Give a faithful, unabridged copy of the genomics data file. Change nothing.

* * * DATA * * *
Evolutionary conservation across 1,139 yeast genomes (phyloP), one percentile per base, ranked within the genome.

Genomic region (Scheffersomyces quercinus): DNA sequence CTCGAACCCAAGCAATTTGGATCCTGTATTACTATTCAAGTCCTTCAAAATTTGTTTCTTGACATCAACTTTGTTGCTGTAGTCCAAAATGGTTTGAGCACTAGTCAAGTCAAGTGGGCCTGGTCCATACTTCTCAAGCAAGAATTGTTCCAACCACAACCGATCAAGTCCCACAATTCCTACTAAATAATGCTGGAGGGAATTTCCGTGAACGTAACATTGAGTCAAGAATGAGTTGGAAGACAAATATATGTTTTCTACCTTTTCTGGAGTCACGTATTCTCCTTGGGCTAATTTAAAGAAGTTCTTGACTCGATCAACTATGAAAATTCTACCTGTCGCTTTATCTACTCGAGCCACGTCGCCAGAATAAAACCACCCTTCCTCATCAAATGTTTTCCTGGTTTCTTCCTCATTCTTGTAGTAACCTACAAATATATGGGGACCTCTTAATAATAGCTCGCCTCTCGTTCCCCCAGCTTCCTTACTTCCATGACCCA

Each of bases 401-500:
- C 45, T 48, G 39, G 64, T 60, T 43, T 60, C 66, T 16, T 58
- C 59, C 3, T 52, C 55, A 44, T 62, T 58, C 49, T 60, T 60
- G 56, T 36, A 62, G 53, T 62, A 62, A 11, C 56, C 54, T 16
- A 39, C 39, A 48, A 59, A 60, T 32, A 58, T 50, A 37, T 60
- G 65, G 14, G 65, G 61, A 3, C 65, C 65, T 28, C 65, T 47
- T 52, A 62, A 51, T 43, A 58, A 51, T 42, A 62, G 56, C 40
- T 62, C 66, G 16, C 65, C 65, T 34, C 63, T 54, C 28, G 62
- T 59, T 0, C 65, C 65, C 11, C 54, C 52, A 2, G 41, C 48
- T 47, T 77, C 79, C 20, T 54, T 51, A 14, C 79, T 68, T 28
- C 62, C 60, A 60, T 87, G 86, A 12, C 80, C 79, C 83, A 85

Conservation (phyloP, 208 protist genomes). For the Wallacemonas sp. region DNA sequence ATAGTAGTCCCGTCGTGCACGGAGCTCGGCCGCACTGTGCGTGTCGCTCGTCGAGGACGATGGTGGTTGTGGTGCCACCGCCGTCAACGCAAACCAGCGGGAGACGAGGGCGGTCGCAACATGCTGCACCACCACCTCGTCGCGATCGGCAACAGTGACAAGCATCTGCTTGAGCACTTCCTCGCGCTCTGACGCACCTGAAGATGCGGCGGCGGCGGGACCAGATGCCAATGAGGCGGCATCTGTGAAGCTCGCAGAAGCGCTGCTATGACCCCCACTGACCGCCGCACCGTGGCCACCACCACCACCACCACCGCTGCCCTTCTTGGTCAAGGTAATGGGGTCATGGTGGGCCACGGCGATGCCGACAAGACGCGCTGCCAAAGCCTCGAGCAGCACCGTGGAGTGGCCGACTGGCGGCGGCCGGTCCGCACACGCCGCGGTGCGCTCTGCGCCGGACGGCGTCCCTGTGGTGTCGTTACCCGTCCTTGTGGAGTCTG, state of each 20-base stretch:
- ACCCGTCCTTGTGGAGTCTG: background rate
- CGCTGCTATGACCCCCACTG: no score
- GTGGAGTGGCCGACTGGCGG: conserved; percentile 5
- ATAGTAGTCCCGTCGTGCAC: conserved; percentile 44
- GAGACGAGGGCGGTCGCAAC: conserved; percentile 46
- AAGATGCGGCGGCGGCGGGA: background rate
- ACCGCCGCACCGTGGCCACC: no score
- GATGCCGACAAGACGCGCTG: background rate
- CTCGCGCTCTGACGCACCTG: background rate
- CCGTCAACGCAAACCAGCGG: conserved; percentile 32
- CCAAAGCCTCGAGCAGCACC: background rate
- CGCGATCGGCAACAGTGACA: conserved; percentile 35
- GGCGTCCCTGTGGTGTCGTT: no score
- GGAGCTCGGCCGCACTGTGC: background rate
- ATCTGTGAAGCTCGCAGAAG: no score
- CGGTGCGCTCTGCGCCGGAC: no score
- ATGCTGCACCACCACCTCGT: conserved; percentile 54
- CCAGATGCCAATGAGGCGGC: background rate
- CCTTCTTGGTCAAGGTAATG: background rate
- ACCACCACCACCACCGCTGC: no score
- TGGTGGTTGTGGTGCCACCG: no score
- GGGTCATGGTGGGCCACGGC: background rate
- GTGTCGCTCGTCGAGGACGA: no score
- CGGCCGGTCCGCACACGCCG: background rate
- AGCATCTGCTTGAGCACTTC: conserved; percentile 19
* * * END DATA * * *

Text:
Evolutionary conservation across 1,139 yeast genomes (phyloP), one percentile per base, ranked within the genome.

Genomic region (Scheffersomyces quercinus): DNA sequence CTCGAACCCAAGCAATTTGGATCCTGTATTACTATTCAAGTCCTTCAAAATTTGTTTCTTGACATCAACTTTGTTGCTGTAGTCCAAAATGGTTTGAGCACTAGTCAAGTCAAGTGGGCCTGGTCCATACTTCTCAAGCAAGAATTGTTCCAACCACAACCGATCAAGTCCCACAATTCCTACTAAATAATGCTGGAGGGAATTTCCGTGAACGTAACATTGAGTCAAGAATGAGTTGGAAGACAAATATATGTTTTCTACCTTTTCTGGAGTCACGTATTCTCCTTGGGCTAATTTAAAGAAGTTCTTGACTCGATCAACTATGAAAATTCTACCTGTCGCTTTATCTACTCGAGCCACGTCGCCAGAATAAAACCACCCTTCCTCATCAAATGTTTTCCTGGTTTCTTCCTCATTCTTGTAGTAACCTACAAATATATGGGGACCTCTTAATAATAGCTCGCCTCTCGTTCCCCCAGCTTCCTTACTTCCATGACCCA

Each of bases 401-500:
- C 45, T 48, G 39, G 64, T 60, T 43, T 60, C 66, T 16, T 58
- C 59, C 3, T 52, C 55, A 44, T 62, T 58, C 49, T 60, T 60
- G 56, T 36, A 62, G 53, T 62, A 62, A 11, C 56, C 54, T 16
- A 39, C 39, A 48, A 59, A 60, T 32, A 58, T 50, A 37, T 60
- G 65, G 14, G 65, G 61, A 3, C 65, C 65, T 28, C 65, T 47
- T 52, A 62, A 51, T 43, A 58, A 51, T 42, A 62, G 56, C 40
- T 62, C 66, G 16, C 65, C 65, T 34, C 63, T 54, C 28, G 62
- T 59, T 0, C 65, C 65, C 11, C 54, C 52, A 2, G 41, C 48
- T 47, T 77, C 79, C 20, T 54, T 51, A 14, C 79, T 68, T 28
- C 62, C 60, A 60, T 87, G 86, A 12, C 80, C 79, C 83, A 85

Conservation (phyloP, 208 protist genomes). For the Wallacemonas sp. region DNA sequence ATAGTAGTCCCGTCGTGCACGGAGCTCGGCCGCACTGTGCGTGTCGCTCGTCGAGGACGATGGTGGTTGTGGTGCCACCGCCGTCAACGCAAACCAGCGGGAGACGAGGGCGGTCGCAACATGCTGCACCACCACCTCGTCGCGATCGGCAACAGTGACAAGCATCTGCTTGAGCACTTCCTCGCGCTCTGACGCACCTGAAGATGCGGCGGCGGCGGGACCAGATGCCAATGAGGCGGCATCTGTGAAGCTCGCAGAAGCGCTGCTATGACCCCCACTGACCGCCGCACCGTGGCCACCACCACCACCACCACCGCTGCCCTTCTTGGTCAAGGTAATGGGGTCATGGTGGGCCACGGCGATGCCGACAAGACGCGCTGCCAAAGCCTCGAGCAGCACCGTGGAGTGGCCGACTGGCGGCGGCCGGTCCGCACACGCCGCGGTGCGCTCTGCGCCGGACGGCGTCCCTGTGGTGTCGTTACCCGTCCTTGTGGAGTCTG, state of each 20-base stretch:
- ACCCGTCCTTGTGGAGTCTG: background rate
- CGCTGCTATGACCCCCACTG: no score
- GTGGAGTGGCCGACTGGCGG: conserved; percentile 5
- ATAGTAGTCCCGTCGTGCAC: conserved; percentile 44
- GAGACGAGGGCGGTCGCAAC: conserved; percentile 46
- AAGATGCGGCGGCGGCGGGA: background rate
- ACCGCCGCACCGTGGCCACC: no score
- GATGCCGACAAGACGCGCTG: background rate
- CTCGCGCTCTGACGCACCTG: background rate
- CCGTCAACGCAAACCAGCGG: conserved; percentile 32
- CCAAAGCCTCGAGCAGCACC: background rate
- CGCGATCGGCAACAGTGACA: conserved; percentile 35
- GGCGTCCCTGTGGTGTCGTT: no score
- GGAGCTCGGCCGCACTGTGC: background rate
- ATCTGTGAAGCTCGCAGAAG: no score
- CGGTGCGCTCTGCGCCGGAC: no score
- ATGCTGCACCACCACCTCGT: conserved; percentile 54
- CCAGATGCCAATGAGGCGGC: background rate
- CCTTCTTGGTCAAGGTAATG: background rate
- ACCACCACCACCACCGCTGC: no score
- TGGTGGTTGTGGTGCCACCG: no score
- GGGTCATGGTGGGCCACGGC: background rate
- GTGTCGCTCGTCGAGGACGA: no score
- CGGCCGGTCCGCACACGCCG: background rate
- AGCATCTGCTTGAGCACTTC: conserved; percentile 19